1. Not finding help here? Sign up for a free 30min tutor trial with Chegg Tutors
    Dismiss Notice
Dismiss Notice
Join Physics Forums Today!
The friendliest, high quality science and math community on the planet! Everyone who loves science is here!

Help clarifying an answer for magnetics question.

  1. Feb 26, 2009 #1
    1. The problem statement, all variables and given/known data

    http://www.aijaa.com/img/b/00334/3685081.jpg [Broken]

    2. Relevant equations

    [tex]B= \frac{ \mu _0}{2 \pi r}I[/tex]

    3. The attempt at a solution

    I got it wrong the two first times (I got [tex]\frac{ \mu _0I}{2 \pi a}(1- \frac{a}{b})[/tex]), then the assistant teacher showed how it was done, but wasn't able to tell me why. This is the answer I was showed: [tex]B=B_a-B_b= \frac{ \mu _0I}{4}( \frac{1}{a}- \frac{1}{b})= \frac{ \mu _0I}{4a}(1- \frac{a}{b})[/tex] Can anybody clarify what the heck happened between steps 2 and 3, everything else I can understand.
     
    Last edited by a moderator: May 4, 2017
  2. jcsd
  3. Feb 26, 2009 #2

    Doc Al

    User Avatar

    Staff: Mentor

    Just factor out 1/a from within the parentheses:
    (blah) = 1/a(a*blah)
     
  4. Feb 26, 2009 #3
    Uh, if you compare my answer and the correct answer, I'm missing [tex]* \frac { \pi}{2}[/tex]. If you misunderstood my original text [tex]B_a-B_b= \frac {\mu _0I}{4}( \frac{1}{a}- \frac{1}{b})[/tex] is the part where, the black magic happens.
     
  5. Feb 26, 2009 #4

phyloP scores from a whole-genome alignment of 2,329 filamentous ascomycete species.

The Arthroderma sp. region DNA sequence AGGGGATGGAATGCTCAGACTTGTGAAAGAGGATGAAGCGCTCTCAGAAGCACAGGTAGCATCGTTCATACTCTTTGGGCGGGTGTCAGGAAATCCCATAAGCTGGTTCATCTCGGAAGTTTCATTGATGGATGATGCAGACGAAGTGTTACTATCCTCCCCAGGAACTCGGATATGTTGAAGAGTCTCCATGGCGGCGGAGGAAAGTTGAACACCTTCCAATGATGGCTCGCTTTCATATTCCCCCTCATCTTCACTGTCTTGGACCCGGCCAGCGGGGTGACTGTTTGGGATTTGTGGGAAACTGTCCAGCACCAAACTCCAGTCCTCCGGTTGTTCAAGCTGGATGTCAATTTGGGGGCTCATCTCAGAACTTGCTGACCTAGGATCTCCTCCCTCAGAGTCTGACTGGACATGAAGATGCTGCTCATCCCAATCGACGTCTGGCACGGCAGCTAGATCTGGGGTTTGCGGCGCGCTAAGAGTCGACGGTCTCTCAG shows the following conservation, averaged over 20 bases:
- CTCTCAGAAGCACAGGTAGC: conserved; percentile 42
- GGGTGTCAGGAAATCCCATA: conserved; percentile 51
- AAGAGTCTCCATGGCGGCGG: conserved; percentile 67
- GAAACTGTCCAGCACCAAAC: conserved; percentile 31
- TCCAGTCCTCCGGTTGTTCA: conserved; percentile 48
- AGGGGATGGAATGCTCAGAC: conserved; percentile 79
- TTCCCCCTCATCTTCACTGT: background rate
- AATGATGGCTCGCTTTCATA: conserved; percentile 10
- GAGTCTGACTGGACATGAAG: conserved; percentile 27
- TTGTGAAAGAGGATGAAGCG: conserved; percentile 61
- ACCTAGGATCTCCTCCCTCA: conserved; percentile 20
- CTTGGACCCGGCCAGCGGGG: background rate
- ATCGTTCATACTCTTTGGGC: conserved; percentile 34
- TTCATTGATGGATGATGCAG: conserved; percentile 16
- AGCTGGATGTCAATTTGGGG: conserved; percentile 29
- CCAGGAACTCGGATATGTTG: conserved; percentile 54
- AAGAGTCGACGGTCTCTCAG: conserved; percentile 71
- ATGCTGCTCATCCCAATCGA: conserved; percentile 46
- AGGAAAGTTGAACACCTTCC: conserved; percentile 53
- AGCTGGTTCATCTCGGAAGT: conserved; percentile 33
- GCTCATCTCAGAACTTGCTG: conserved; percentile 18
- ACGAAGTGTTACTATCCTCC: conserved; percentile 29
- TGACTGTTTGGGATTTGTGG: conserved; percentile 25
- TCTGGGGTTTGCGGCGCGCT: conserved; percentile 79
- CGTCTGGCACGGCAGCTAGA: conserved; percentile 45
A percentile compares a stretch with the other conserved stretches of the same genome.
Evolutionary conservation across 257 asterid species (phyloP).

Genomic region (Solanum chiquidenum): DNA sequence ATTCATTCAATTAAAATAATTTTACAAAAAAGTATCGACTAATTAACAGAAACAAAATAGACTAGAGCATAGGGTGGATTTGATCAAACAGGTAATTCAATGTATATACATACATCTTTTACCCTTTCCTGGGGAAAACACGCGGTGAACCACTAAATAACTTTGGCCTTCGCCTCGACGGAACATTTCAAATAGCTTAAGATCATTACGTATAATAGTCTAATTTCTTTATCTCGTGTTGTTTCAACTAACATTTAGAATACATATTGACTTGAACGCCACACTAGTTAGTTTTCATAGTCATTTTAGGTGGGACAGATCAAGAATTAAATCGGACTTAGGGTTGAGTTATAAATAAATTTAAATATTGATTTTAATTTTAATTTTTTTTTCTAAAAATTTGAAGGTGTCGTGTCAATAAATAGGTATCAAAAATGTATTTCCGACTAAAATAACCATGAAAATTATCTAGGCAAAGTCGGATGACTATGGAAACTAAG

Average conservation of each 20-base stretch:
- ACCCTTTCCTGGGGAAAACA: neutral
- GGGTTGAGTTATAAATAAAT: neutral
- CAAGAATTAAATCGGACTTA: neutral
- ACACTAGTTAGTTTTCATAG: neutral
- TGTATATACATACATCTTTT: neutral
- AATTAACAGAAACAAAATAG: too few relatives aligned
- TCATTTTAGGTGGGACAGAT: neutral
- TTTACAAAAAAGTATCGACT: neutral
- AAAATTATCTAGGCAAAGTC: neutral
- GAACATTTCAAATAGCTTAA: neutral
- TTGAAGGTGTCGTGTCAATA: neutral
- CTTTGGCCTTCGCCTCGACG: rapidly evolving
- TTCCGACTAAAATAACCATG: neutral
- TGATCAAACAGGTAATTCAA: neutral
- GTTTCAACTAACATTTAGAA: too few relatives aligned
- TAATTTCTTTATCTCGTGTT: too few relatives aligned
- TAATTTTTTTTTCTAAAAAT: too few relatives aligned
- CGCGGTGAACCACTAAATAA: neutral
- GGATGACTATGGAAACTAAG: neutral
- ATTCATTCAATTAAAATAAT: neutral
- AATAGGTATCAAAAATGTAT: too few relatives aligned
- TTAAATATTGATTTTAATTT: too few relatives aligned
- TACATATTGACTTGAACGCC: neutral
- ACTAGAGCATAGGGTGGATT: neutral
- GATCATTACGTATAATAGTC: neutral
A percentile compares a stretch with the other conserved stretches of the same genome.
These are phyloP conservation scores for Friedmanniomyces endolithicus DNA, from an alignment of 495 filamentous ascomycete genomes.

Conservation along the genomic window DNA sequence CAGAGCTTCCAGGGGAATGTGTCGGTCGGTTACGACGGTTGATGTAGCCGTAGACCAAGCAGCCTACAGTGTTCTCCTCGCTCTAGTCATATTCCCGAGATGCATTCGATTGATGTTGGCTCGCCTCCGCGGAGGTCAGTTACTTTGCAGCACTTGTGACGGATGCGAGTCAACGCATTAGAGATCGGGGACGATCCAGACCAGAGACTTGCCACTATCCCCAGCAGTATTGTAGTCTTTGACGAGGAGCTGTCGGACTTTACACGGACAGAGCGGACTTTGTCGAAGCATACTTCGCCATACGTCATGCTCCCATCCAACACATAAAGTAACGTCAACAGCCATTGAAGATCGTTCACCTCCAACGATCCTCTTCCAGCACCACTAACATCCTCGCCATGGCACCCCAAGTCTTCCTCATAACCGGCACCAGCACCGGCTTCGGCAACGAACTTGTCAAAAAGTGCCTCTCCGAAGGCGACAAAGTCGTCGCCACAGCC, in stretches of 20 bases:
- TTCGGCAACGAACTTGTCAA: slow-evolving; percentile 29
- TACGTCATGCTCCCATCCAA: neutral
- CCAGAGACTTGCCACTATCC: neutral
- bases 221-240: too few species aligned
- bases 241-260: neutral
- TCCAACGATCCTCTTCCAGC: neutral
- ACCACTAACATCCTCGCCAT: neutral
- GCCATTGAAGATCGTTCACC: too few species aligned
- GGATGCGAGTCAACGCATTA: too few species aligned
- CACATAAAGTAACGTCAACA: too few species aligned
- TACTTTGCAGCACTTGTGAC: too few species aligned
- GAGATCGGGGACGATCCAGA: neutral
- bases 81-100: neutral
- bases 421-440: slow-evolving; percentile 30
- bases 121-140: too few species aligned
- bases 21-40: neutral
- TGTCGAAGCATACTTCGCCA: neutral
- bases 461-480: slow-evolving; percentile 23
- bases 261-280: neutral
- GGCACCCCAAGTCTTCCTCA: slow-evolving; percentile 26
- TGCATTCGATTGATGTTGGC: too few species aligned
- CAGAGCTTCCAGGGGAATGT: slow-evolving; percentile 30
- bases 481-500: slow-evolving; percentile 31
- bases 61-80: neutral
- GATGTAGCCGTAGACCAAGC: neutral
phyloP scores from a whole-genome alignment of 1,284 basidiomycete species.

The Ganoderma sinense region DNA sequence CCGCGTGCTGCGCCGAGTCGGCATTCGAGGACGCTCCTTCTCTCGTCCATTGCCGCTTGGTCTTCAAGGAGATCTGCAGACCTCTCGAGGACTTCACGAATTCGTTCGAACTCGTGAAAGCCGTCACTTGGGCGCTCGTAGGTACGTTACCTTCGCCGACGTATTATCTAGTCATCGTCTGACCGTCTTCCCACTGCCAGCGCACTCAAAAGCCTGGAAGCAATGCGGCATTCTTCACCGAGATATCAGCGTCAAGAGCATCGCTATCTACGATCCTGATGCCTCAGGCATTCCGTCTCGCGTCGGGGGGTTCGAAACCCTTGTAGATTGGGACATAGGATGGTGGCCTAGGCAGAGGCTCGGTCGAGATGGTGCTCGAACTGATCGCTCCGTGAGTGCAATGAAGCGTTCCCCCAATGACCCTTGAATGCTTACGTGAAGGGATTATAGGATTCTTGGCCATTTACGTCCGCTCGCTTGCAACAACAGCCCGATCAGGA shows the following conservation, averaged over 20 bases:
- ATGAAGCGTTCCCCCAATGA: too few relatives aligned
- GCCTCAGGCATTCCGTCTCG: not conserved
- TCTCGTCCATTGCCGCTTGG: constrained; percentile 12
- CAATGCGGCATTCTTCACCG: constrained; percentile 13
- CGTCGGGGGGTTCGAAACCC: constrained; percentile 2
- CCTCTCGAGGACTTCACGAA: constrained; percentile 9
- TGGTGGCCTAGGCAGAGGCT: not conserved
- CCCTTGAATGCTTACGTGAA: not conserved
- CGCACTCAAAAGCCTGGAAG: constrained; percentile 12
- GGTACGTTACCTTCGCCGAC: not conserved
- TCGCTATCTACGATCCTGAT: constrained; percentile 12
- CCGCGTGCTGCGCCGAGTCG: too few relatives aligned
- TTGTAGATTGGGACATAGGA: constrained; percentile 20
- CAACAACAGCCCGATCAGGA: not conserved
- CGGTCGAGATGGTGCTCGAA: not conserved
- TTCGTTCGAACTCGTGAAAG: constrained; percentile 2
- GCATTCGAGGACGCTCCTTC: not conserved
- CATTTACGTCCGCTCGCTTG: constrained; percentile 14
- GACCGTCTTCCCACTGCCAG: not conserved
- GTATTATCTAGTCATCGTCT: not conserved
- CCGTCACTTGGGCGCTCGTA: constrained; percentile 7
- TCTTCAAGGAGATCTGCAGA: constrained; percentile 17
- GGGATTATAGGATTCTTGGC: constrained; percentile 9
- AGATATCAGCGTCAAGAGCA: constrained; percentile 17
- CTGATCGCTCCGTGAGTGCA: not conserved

Doc Al

    User Avatar

    Staff: Mentor

    Sorry about that. I wasn't clear on what you meant by "between steps 2 and 3", so I had to guess. (You meant between expressions 2 and 3 in your equation.)

    In any case, why are you using this formula?
    That's the field from a long straight wire, not half of a current loop.
     
  6. Feb 26, 2009 #5
    That's the thing, I don't yet quite get the idea behind line integrals and I tried to derive the expression from Amperé's law. But isn't the magnetic field in the center of half current loop the sum of infinitely small straight wires?
     
    Last edited: Feb 26, 2009
  7. Feb 26, 2009 #6

    Doc Al

    User Avatar

    Staff: Mentor

    Yes, infinitely small straight wires. You cannot use the result for an infinitely long straight wire. Instead, integrate the magnetic field from a small current element as given by the Biot-Savart law. (The integration is trivial, by the way.) Give it a shot.
     
  8. Feb 26, 2009 #7
    Ah, okay. I've never heard of that law so we haven't gone through it in our course. I'm going to look it up. I'll make sure the lecturer gets a few praises. :biggrin:
     
  9. Feb 26, 2009 #8
    Now it makes sense. So [tex]B= \frac{ \mu_0I}{4 \pi r^2} \int dl[/tex], from 0 to [tex] \pi r[/tex]. It gives me [tex]B= \frac{ \mu_0I}{4r}[/tex]. Thanks for the help and expertise our teachers obviously lack, Doc Al! :tongue2:
     
  10. Feb 26, 2009 #9

    Doc Al

    User Avatar

    Staff: Mentor

    Now you're cooking. (And you're welcome!)
     
Know someone interested in this topic? Share this thread via Reddit, Google+, Twitter, or Facebook




Similar Discussions: Help clarifying an answer for magnetics question.
Loading...